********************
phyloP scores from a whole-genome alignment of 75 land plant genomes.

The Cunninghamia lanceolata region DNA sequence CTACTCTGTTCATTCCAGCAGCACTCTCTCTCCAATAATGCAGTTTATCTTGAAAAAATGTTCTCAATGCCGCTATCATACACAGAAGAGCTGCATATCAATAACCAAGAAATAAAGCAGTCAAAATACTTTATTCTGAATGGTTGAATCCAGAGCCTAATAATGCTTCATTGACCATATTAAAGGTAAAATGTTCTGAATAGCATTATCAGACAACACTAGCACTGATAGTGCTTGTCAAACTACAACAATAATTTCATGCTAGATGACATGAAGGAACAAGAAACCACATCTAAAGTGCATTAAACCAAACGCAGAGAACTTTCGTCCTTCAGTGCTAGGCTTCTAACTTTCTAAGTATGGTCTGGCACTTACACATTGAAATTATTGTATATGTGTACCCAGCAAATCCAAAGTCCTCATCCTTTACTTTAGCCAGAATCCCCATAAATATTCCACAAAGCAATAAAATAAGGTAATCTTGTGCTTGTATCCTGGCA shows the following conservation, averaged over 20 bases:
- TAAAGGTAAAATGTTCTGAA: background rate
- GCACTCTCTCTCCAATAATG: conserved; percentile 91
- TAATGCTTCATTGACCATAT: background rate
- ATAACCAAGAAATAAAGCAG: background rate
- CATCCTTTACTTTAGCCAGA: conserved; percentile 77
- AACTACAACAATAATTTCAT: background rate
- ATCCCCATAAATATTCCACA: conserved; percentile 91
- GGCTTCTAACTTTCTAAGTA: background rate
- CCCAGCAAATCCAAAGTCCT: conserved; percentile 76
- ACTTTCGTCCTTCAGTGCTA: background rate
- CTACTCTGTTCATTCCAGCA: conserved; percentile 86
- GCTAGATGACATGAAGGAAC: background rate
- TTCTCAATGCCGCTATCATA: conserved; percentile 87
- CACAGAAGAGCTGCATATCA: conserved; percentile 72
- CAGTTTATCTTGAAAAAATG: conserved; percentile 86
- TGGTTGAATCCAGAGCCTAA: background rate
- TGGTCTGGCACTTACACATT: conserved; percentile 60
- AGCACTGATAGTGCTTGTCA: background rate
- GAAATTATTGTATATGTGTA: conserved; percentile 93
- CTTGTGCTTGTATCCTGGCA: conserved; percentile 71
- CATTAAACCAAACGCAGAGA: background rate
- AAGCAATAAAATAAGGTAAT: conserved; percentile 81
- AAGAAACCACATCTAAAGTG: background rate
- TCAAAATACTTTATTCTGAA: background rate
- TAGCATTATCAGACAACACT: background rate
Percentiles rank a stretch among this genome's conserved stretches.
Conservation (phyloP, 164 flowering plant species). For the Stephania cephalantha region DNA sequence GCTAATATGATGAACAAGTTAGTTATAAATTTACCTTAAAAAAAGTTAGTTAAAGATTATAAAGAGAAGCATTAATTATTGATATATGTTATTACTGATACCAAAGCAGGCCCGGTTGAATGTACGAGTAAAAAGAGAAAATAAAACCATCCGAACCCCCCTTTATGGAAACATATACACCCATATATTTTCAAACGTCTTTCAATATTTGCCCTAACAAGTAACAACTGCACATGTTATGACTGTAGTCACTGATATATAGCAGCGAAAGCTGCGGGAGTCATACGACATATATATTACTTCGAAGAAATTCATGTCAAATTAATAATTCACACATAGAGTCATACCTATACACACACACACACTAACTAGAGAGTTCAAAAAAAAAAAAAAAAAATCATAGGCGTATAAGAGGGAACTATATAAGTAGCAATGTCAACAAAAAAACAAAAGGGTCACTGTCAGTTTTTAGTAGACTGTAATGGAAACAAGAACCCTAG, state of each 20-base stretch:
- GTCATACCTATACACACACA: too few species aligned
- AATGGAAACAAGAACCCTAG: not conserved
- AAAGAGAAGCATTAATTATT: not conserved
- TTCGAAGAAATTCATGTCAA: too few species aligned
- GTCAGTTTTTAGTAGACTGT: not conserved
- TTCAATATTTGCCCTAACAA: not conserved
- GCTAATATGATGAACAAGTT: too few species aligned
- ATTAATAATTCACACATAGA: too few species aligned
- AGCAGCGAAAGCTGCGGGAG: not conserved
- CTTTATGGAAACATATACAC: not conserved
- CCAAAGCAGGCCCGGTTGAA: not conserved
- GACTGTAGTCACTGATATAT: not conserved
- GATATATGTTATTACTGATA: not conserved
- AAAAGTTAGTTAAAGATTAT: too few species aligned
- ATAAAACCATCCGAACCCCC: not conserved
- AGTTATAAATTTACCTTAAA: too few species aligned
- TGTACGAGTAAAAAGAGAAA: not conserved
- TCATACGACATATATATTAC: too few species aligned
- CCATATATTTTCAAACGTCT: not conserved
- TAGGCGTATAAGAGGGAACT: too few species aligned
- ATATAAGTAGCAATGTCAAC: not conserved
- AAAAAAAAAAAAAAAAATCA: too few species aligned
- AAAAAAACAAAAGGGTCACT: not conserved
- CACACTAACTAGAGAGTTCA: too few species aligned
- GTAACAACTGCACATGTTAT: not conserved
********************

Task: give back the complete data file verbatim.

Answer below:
phyloP scores from a whole-genome alignment of 75 land plant genomes.

The Cunninghamia lanceolata region DNA sequence CTACTCTGTTCATTCCAGCAGCACTCTCTCTCCAATAATGCAGTTTATCTTGAAAAAATGTTCTCAATGCCGCTATCATACACAGAAGAGCTGCATATCAATAACCAAGAAATAAAGCAGTCAAAATACTTTATTCTGAATGGTTGAATCCAGAGCCTAATAATGCTTCATTGACCATATTAAAGGTAAAATGTTCTGAATAGCATTATCAGACAACACTAGCACTGATAGTGCTTGTCAAACTACAACAATAATTTCATGCTAGATGACATGAAGGAACAAGAAACCACATCTAAAGTGCATTAAACCAAACGCAGAGAACTTTCGTCCTTCAGTGCTAGGCTTCTAACTTTCTAAGTATGGTCTGGCACTTACACATTGAAATTATTGTATATGTGTACCCAGCAAATCCAAAGTCCTCATCCTTTACTTTAGCCAGAATCCCCATAAATATTCCACAAAGCAATAAAATAAGGTAATCTTGTGCTTGTATCCTGGCA shows the following conservation, averaged over 20 bases:
- TAAAGGTAAAATGTTCTGAA: background rate
- GCACTCTCTCTCCAATAATG: conserved; percentile 91
- TAATGCTTCATTGACCATAT: background rate
- ATAACCAAGAAATAAAGCAG: background rate
- CATCCTTTACTTTAGCCAGA: conserved; percentile 77
- AACTACAACAATAATTTCAT: background rate
- ATCCCCATAAATATTCCACA: conserved; percentile 91
- GGCTTCTAACTTTCTAAGTA: background rate
- CCCAGCAAATCCAAAGTCCT: conserved; percentile 76
- ACTTTCGTCCTTCAGTGCTA: background rate
- CTACTCTGTTCATTCCAGCA: conserved; percentile 86
- GCTAGATGACATGAAGGAAC: background rate
- TTCTCAATGCCGCTATCATA: conserved; percentile 87
- CACAGAAGAGCTGCATATCA: conserved; percentile 72
- CAGTTTATCTTGAAAAAATG: conserved; percentile 86
- TGGTTGAATCCAGAGCCTAA: background rate
- TGGTCTGGCACTTACACATT: conserved; percentile 60
- AGCACTGATAGTGCTTGTCA: background rate
- GAAATTATTGTATATGTGTA: conserved; percentile 93
- CTTGTGCTTGTATCCTGGCA: conserved; percentile 71
- CATTAAACCAAACGCAGAGA: background rate
- AAGCAATAAAATAAGGTAAT: conserved; percentile 81
- AAGAAACCACATCTAAAGTG: background rate
- TCAAAATACTTTATTCTGAA: background rate
- TAGCATTATCAGACAACACT: background rate
Percentiles rank a stretch among this genome's conserved stretches.
Conservation (phyloP, 164 flowering plant species). For the Stephania cephalantha region DNA sequence GCTAATATGATGAACAAGTTAGTTATAAATTTACCTTAAAAAAAGTTAGTTAAAGATTATAAAGAGAAGCATTAATTATTGATATATGTTATTACTGATACCAAAGCAGGCCCGGTTGAATGTACGAGTAAAAAGAGAAAATAAAACCATCCGAACCCCCCTTTATGGAAACATATACACCCATATATTTTCAAACGTCTTTCAATATTTGCCCTAACAAGTAACAACTGCACATGTTATGACTGTAGTCACTGATATATAGCAGCGAAAGCTGCGGGAGTCATACGACATATATATTACTTCGAAGAAATTCATGTCAAATTAATAATTCACACATAGAGTCATACCTATACACACACACACACTAACTAGAGAGTTCAAAAAAAAAAAAAAAAAATCATAGGCGTATAAGAGGGAACTATATAAGTAGCAATGTCAACAAAAAAACAAAAGGGTCACTGTCAGTTTTTAGTAGACTGTAATGGAAACAAGAACCCTAG, state of each 20-base stretch:
- GTCATACCTATACACACACA: too few species aligned
- AATGGAAACAAGAACCCTAG: not conserved
- AAAGAGAAGCATTAATTATT: not conserved
- TTCGAAGAAATTCATGTCAA: too few species aligned
- GTCAGTTTTTAGTAGACTGT: not conserved
- TTCAATATTTGCCCTAACAA: not conserved
- GCTAATATGATGAACAAGTT: too few species aligned
- ATTAATAATTCACACATAGA: too few species aligned
- AGCAGCGAAAGCTGCGGGAG: not conserved
- CTTTATGGAAACATATACAC: not conserved
- CCAAAGCAGGCCCGGTTGAA: not conserved
- GACTGTAGTCACTGATATAT: not conserved
- GATATATGTTATTACTGATA: not conserved
- AAAAGTTAGTTAAAGATTAT: too few species aligned
- ATAAAACCATCCGAACCCCC: not conserved
- AGTTATAAATTTACCTTAAA: too few species aligned
- TGTACGAGTAAAAAGAGAAA: not conserved
- TCATACGACATATATATTAC: too few species aligned
- CCATATATTTTCAAACGTCT: not conserved
- TAGGCGTATAAGAGGGAACT: too few species aligned
- ATATAAGTAGCAATGTCAAC: not conserved
- AAAAAAAAAAAAAAAAATCA: too few species aligned
- AAAAAAACAAAAGGGTCACT: not conserved
- CACACTAACTAGAGAGTTCA: too few species aligned
- GTAACAACTGCACATGTTAT: not conserved